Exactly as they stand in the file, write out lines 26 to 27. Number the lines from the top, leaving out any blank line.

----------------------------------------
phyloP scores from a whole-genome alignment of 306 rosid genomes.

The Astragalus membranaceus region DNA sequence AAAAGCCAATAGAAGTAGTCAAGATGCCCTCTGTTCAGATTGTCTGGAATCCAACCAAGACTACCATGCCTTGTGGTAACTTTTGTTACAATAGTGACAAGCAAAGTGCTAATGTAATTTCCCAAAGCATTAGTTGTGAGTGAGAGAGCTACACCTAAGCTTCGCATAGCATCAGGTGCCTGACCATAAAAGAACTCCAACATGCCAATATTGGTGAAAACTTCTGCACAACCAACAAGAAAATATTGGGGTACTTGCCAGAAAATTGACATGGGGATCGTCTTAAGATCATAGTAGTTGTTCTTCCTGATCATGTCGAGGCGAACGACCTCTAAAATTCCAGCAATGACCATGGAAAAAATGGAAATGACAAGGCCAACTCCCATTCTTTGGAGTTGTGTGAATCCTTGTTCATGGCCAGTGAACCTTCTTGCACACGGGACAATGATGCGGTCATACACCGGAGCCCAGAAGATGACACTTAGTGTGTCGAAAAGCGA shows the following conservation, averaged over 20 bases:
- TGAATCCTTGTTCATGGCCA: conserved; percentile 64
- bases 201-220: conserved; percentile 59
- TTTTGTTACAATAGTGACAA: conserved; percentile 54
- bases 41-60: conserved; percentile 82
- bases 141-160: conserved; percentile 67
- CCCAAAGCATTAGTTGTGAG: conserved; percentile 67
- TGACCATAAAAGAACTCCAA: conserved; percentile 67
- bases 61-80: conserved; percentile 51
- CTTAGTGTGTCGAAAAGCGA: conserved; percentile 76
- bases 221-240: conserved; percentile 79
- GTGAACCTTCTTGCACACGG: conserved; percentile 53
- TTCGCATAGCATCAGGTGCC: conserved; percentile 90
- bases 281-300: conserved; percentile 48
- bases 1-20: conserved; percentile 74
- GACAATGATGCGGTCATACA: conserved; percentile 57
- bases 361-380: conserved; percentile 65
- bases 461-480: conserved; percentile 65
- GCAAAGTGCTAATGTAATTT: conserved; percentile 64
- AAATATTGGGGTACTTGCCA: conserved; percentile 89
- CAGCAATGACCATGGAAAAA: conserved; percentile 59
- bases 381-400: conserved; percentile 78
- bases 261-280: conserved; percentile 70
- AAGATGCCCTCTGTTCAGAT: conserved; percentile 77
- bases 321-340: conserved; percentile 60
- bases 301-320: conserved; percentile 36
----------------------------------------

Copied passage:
- bases 321-340: conserved; percentile 60
- bases 301-320: conserved; percentile 36